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Orientalist JonesSir William Jones, Poet, Lawyer, and Linguist, 1746-1794$
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Michael J. Franklin

Print publication date: 2011

Print ISBN-13: 9780199532001

Published to Oxford Scholarship Online: January 2012

DOI: 10.1093/acprof:oso/9780199532001.001.0001

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PRINTED FROM OXFORD SCHOLARSHIP ONLINE (oxford.universitypressscholarship.com). (c) Copyright Oxford University Press, 2021. All Rights Reserved. An individual user may print out a PDF of a single chapter of a monograph in OSO for personal use. date: 02 December 2021

Europe Falls in Love with Śakuntalā

Europe Falls in Love with Śakuntalā

Chapter:
(p.251) 7 Europe Falls in Love with Śakuntalā
Source:
Orientalist Jones
Author(s):

Michael J. Franklin

Publisher:
Oxford University Press
DOI:10.1093/acprof:oso/9780199532001.003.0007

This chapter charts the enraptured response of European Romanticism to Jones's translation of Kālidāsa's Śakuntalā. This play utterly changed Europe's conception of India. A revolutionary contribution to Orientalism, Sacontalá received, in the century following its publication, no fewer than forty-six translations in twelve different languages. Mary Wollstonecraft, reviewing the London edition of 1790, discovered delicacy, refinement, and a pure morality in Sacontalá, the very qualities Jones was anxious to stress in his representation of Hindu culture. The warm reception given by the British reviews appears tepid by comparison with the rapturous German response. Goethe, Herder, Majer and the Schlegels compete in rhapsodizing upon its artistic harmony, its mingling of poetry and nature, the devotional and the erotic. The accuracy and sensitivity of Jones's translation of both Śakuntalā and Jayadeva's Gítagóvinda compare favourably with modern translations. Gítagóvinda was received in a mood of European bhakti as a key to universal religion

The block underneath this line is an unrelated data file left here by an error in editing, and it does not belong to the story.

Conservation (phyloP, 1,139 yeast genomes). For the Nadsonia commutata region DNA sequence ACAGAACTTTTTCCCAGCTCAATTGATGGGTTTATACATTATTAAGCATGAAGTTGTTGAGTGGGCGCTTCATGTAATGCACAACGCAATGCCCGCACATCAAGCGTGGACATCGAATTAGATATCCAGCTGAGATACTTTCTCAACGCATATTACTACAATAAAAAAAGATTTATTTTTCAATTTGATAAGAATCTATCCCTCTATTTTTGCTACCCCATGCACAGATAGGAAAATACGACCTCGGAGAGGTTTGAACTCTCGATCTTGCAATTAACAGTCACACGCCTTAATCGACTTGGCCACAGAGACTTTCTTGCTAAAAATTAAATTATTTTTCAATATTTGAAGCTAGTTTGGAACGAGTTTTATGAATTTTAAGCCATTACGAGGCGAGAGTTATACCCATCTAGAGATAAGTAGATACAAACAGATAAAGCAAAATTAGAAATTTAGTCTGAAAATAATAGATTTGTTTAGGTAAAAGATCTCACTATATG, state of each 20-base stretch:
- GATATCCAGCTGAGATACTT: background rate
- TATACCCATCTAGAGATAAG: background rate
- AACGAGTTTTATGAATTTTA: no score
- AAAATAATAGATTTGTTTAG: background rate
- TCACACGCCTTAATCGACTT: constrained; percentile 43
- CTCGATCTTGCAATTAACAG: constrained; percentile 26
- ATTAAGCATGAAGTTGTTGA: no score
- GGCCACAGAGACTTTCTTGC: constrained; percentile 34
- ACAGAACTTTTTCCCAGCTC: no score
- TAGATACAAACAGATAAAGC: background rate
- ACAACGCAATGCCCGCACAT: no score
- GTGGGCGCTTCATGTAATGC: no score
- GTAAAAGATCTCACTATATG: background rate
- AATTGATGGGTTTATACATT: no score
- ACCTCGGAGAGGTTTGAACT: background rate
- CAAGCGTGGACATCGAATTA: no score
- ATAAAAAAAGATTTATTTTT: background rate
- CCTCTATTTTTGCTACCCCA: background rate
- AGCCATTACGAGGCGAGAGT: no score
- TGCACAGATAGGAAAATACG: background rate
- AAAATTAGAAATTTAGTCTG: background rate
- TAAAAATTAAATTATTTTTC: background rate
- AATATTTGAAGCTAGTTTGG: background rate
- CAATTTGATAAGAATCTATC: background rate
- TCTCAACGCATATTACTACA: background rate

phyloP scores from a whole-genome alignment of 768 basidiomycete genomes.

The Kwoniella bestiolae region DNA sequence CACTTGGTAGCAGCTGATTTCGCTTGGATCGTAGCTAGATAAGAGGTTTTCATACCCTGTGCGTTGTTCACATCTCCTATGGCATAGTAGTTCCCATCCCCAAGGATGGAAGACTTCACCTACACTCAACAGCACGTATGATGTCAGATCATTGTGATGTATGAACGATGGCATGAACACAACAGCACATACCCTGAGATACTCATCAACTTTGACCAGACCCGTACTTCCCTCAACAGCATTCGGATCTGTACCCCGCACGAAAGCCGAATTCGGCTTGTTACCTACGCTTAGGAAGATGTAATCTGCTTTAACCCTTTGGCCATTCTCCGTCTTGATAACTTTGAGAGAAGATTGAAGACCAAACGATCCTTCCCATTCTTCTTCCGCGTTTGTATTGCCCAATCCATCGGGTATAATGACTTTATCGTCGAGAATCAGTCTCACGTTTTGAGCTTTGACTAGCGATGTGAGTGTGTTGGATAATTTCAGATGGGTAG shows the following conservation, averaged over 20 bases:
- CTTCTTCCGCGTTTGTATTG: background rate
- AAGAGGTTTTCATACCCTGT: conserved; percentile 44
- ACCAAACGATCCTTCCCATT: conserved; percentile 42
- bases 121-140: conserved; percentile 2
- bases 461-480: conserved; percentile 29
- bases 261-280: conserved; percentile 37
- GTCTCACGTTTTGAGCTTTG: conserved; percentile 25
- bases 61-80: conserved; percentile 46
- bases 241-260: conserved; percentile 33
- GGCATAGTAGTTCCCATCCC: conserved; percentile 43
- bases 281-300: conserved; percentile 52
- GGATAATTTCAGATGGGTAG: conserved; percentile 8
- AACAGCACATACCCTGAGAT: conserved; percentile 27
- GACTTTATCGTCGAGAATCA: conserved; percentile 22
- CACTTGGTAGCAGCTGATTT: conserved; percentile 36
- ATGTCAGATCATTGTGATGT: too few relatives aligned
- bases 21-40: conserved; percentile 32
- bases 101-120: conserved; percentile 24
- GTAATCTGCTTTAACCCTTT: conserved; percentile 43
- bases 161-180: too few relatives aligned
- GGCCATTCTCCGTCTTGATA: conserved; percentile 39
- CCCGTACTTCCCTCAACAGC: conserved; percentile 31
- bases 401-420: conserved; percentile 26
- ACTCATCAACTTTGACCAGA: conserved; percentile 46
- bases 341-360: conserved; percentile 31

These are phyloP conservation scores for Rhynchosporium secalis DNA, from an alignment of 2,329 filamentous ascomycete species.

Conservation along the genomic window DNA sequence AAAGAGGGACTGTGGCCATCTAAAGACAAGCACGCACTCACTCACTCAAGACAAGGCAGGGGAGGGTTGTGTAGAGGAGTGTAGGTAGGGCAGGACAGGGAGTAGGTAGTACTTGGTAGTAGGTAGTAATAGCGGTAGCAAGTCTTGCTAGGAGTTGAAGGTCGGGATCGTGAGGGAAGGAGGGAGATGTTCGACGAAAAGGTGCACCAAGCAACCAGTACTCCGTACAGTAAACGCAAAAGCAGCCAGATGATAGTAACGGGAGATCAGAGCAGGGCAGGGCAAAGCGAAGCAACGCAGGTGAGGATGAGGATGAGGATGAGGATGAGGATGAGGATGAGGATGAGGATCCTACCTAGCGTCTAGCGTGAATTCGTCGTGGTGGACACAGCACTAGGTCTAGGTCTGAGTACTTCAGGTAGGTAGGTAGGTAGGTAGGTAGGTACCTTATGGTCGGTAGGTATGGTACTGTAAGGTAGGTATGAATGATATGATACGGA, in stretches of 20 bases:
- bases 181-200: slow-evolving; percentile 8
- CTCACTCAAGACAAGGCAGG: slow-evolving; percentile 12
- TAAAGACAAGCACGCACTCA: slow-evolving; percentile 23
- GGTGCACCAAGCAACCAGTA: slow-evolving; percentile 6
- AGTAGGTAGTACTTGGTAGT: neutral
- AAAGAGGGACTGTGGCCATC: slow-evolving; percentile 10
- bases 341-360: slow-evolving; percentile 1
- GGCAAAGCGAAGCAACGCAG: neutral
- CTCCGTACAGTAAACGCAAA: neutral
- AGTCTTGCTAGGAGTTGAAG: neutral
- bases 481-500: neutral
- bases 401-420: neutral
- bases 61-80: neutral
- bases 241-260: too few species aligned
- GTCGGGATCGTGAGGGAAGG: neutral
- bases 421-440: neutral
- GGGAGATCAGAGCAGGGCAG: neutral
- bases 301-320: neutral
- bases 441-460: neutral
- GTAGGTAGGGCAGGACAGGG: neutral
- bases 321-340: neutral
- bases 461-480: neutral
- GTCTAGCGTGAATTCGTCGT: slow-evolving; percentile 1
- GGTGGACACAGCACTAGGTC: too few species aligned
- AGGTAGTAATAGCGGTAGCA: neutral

Keywords:   Śakuntalā, Orientalism, Jena Romanticism, Goethe, Herder, rasa, sensibility, cultural translation, Byron, Lady Morgan

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